Eighteen years ago this week, God gave me a new heart.
The grace of it all still brings me to tears.
My story is one of a Pharisee.
I was raised in church (I was even born in a Baptist hospital) and could quote chunks of Scripture by age 10. I was a good girl, raised by the best parents, and I played the part pretty well. God gave my older sister and me wonderful, godly parents committed to the Lord and raised us in a sheltered and protected environment to fight for our holiness and God’s glory.
My sister is eight years older than I am and, as I entered my preteen years, she rebelled against the protective boundaries my parents established. As I watched what her actions did to my parents, I made a conscious (key word) decision that I would never hurt them that way. So I was good. I did the right things, said the right things, and for the most part always obeyed. I was the older brother in the prodigal son story. It wasn’t until a few years later that God showed me my “good works” were not good at all and were actually taking me farther from Him than closer to Him. My identity was grounded so deeply in performance, especially rifle (my sport), obedience to my parents, and rules in general. God saved me from my morality. That’s what He had to expose—how morality apart from the work of the Spirit is a slap in His face and deserving of His wrath.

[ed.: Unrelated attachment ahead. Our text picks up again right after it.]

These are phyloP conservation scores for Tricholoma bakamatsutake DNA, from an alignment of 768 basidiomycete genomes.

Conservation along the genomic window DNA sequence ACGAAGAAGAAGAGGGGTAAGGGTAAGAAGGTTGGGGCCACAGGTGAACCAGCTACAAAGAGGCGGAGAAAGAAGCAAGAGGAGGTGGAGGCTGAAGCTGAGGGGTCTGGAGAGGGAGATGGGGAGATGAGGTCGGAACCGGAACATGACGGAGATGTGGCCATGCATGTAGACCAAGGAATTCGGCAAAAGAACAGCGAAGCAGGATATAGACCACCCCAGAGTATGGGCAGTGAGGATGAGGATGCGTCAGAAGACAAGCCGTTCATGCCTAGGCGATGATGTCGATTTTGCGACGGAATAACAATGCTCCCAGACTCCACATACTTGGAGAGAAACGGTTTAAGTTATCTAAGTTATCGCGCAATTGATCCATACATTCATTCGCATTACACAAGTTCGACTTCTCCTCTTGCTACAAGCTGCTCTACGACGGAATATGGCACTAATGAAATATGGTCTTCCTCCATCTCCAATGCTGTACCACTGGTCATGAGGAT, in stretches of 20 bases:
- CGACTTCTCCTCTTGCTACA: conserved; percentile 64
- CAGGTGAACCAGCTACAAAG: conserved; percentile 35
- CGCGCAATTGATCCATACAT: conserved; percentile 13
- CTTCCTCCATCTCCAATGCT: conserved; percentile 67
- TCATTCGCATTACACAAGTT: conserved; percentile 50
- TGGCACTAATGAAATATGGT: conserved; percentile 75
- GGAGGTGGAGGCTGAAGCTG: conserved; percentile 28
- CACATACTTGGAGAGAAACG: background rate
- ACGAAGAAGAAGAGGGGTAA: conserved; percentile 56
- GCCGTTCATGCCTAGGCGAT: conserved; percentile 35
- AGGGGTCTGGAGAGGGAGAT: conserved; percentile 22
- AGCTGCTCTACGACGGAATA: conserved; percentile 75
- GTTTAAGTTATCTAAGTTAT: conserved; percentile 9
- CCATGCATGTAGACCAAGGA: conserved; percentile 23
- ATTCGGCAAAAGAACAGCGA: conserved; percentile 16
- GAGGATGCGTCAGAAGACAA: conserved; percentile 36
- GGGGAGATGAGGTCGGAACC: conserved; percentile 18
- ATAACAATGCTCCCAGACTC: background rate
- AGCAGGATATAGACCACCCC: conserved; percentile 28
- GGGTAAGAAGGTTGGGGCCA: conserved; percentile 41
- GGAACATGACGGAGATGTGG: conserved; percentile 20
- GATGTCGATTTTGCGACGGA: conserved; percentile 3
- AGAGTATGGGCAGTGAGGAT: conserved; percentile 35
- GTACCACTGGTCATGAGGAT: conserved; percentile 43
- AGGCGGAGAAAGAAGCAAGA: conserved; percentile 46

In His kindness, the Lord led my rebellious heart to repentance and the reality that my goodness is filthy rags and that nothing I did or could ever do would ever be enough to earn God’s favor. To reveal a lot of this, He really used Titus 3:4-7,
“But when the goodness and loving kindness of God our Savior appeared, He saved us, not because of works done by us in righteousness, but according to His own mercy, by the washing of regeneration and renewal of the Holy Spirit, whom He poured out on us richly through Jesus Christ our Savior, so that being justified by His grace we might become heirs according to the hope of eternal life.”
Praise for salvation that is not dependent on my works but His. By grace, He completely transformed my heart, removing the stone and putting in flesh (Ezekiel 36:26-27), and, though my outward behavior didn’t change that much, my desires and ambitions did, and He’s been transforming this weak heart ever since. Now I want to give my life away to helping women thrive and flourish in the Gospel while asking God to use all my days and minutes to point to the horror and glory of the cross and the empty tomb in any way possible. He is so good and so worthy of every ounce of this life.
That’s where my story begins.
“God is the highest good of the reasonable creature. The enjoyment of Him is our proper; and is the only happiness with which our souls can be satisfied. To go to Heaven, fully to enjoy God, is infinitely better than the most pleasant accommodations here. Better than fathers and mothers, husbands, wives or children or the company of any or all earthly friends. These are but shadows; but the enjoyment of God is the substance. These are but scattered beams; but God is the sun. These are but streams; but God is the fountain. These are but drops, but God is the ocean.”